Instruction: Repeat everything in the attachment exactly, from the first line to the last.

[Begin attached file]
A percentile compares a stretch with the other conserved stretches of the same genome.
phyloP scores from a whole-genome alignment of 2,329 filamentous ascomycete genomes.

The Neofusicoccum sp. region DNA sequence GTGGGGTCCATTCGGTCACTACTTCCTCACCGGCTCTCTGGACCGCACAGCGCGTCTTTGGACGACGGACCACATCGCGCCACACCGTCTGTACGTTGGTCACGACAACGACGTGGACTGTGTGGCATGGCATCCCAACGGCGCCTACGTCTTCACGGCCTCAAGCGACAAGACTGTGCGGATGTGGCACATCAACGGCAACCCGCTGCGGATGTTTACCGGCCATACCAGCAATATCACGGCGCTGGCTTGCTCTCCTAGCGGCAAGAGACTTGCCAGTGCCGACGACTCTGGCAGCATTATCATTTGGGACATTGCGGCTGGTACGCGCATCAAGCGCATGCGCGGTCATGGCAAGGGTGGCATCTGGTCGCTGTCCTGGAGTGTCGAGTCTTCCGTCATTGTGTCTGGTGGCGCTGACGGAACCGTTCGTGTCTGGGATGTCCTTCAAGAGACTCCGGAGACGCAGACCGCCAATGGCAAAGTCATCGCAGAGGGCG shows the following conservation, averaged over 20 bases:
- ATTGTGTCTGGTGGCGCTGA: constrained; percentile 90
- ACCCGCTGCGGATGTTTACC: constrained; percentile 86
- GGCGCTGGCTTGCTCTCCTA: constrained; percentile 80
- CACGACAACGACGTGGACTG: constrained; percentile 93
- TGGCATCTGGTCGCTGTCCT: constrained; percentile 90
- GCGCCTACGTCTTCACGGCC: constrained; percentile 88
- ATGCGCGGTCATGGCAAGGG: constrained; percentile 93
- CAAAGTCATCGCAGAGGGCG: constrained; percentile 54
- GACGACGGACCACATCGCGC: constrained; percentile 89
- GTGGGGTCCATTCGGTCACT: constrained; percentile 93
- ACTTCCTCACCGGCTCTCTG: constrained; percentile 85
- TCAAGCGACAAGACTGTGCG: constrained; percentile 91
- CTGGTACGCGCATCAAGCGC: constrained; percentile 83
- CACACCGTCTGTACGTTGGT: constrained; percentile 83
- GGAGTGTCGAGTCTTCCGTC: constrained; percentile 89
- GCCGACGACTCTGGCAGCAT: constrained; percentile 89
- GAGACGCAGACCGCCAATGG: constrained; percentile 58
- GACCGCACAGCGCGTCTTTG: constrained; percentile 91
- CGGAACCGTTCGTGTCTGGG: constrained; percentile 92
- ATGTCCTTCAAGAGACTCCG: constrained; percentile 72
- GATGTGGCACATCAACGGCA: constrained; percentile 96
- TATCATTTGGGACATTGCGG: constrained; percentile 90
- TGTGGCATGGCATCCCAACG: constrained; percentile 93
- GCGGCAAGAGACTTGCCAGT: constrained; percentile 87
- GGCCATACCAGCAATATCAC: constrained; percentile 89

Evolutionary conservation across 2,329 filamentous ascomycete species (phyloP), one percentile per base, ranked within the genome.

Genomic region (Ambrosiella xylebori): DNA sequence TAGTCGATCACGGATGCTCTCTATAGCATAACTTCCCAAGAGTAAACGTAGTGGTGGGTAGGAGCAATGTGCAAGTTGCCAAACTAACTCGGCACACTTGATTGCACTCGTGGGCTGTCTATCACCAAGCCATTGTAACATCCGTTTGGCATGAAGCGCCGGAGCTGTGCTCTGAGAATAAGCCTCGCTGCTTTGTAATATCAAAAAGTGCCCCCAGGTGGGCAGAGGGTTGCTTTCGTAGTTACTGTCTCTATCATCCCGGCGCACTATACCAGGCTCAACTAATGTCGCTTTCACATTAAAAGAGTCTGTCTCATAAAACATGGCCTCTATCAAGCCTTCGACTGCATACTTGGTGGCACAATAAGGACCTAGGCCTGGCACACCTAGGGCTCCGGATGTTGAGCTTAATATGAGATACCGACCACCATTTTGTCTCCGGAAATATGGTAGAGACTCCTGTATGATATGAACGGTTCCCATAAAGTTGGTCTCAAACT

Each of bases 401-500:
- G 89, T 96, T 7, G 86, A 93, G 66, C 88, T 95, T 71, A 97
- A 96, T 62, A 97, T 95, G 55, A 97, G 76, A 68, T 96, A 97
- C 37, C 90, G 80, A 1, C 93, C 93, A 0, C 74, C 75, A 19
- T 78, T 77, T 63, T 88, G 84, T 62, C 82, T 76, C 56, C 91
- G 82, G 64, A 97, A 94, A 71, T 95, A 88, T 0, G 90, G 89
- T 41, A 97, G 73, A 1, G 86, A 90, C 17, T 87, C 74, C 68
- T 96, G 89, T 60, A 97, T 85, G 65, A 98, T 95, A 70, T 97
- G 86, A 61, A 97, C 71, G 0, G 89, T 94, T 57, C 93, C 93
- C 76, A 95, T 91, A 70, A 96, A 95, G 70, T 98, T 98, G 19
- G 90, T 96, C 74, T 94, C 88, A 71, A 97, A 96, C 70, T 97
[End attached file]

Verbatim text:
A percentile compares a stretch with the other conserved stretches of the same genome.
phyloP scores from a whole-genome alignment of 2,329 filamentous ascomycete genomes.

The Neofusicoccum sp. region DNA sequence GTGGGGTCCATTCGGTCACTACTTCCTCACCGGCTCTCTGGACCGCACAGCGCGTCTTTGGACGACGGACCACATCGCGCCACACCGTCTGTACGTTGGTCACGACAACGACGTGGACTGTGTGGCATGGCATCCCAACGGCGCCTACGTCTTCACGGCCTCAAGCGACAAGACTGTGCGGATGTGGCACATCAACGGCAACCCGCTGCGGATGTTTACCGGCCATACCAGCAATATCACGGCGCTGGCTTGCTCTCCTAGCGGCAAGAGACTTGCCAGTGCCGACGACTCTGGCAGCATTATCATTTGGGACATTGCGGCTGGTACGCGCATCAAGCGCATGCGCGGTCATGGCAAGGGTGGCATCTGGTCGCTGTCCTGGAGTGTCGAGTCTTCCGTCATTGTGTCTGGTGGCGCTGACGGAACCGTTCGTGTCTGGGATGTCCTTCAAGAGACTCCGGAGACGCAGACCGCCAATGGCAAAGTCATCGCAGAGGGCG shows the following conservation, averaged over 20 bases:
- ATTGTGTCTGGTGGCGCTGA: constrained; percentile 90
- ACCCGCTGCGGATGTTTACC: constrained; percentile 86
- GGCGCTGGCTTGCTCTCCTA: constrained; percentile 80
- CACGACAACGACGTGGACTG: constrained; percentile 93
- TGGCATCTGGTCGCTGTCCT: constrained; percentile 90
- GCGCCTACGTCTTCACGGCC: constrained; percentile 88
- ATGCGCGGTCATGGCAAGGG: constrained; percentile 93
- CAAAGTCATCGCAGAGGGCG: constrained; percentile 54
- GACGACGGACCACATCGCGC: constrained; percentile 89
- GTGGGGTCCATTCGGTCACT: constrained; percentile 93
- ACTTCCTCACCGGCTCTCTG: constrained; percentile 85
- TCAAGCGACAAGACTGTGCG: constrained; percentile 91
- CTGGTACGCGCATCAAGCGC: constrained; percentile 83
- CACACCGTCTGTACGTTGGT: constrained; percentile 83
- GGAGTGTCGAGTCTTCCGTC: constrained; percentile 89
- GCCGACGACTCTGGCAGCAT: constrained; percentile 89
- GAGACGCAGACCGCCAATGG: constrained; percentile 58
- GACCGCACAGCGCGTCTTTG: constrained; percentile 91
- CGGAACCGTTCGTGTCTGGG: constrained; percentile 92
- ATGTCCTTCAAGAGACTCCG: constrained; percentile 72
- GATGTGGCACATCAACGGCA: constrained; percentile 96
- TATCATTTGGGACATTGCGG: constrained; percentile 90
- TGTGGCATGGCATCCCAACG: constrained; percentile 93
- GCGGCAAGAGACTTGCCAGT: constrained; percentile 87
- GGCCATACCAGCAATATCAC: constrained; percentile 89

Evolutionary conservation across 2,329 filamentous ascomycete species (phyloP), one percentile per base, ranked within the genome.

Genomic region (Ambrosiella xylebori): DNA sequence TAGTCGATCACGGATGCTCTCTATAGCATAACTTCCCAAGAGTAAACGTAGTGGTGGGTAGGAGCAATGTGCAAGTTGCCAAACTAACTCGGCACACTTGATTGCACTCGTGGGCTGTCTATCACCAAGCCATTGTAACATCCGTTTGGCATGAAGCGCCGGAGCTGTGCTCTGAGAATAAGCCTCGCTGCTTTGTAATATCAAAAAGTGCCCCCAGGTGGGCAGAGGGTTGCTTTCGTAGTTACTGTCTCTATCATCCCGGCGCACTATACCAGGCTCAACTAATGTCGCTTTCACATTAAAAGAGTCTGTCTCATAAAACATGGCCTCTATCAAGCCTTCGACTGCATACTTGGTGGCACAATAAGGACCTAGGCCTGGCACACCTAGGGCTCCGGATGTTGAGCTTAATATGAGATACCGACCACCATTTTGTCTCCGGAAATATGGTAGAGACTCCTGTATGATATGAACGGTTCCCATAAAGTTGGTCTCAAACT

Each of bases 401-500:
- G 89, T 96, T 7, G 86, A 93, G 66, C 88, T 95, T 71, A 97
- A 96, T 62, A 97, T 95, G 55, A 97, G 76, A 68, T 96, A 97
- C 37, C 90, G 80, A 1, C 93, C 93, A 0, C 74, C 75, A 19
- T 78, T 77, T 63, T 88, G 84, T 62, C 82, T 76, C 56, C 91
- G 82, G 64, A 97, A 94, A 71, T 95, A 88, T 0, G 90, G 89
- T 41, A 97, G 73, A 1, G 86, A 90, C 17, T 87, C 74, C 68
- T 96, G 89, T 60, A 97, T 85, G 65, A 98, T 95, A 70, T 97
- G 86, A 61, A 97, C 71, G 0, G 89, T 94, T 57, C 93, C 93
- C 76, A 95, T 91, A 70, A 96, A 95, G 70, T 98, T 98, G 19
- G 90, T 96, C 74, T 94, C 88, A 71, A 97, A 96, C 70, T 97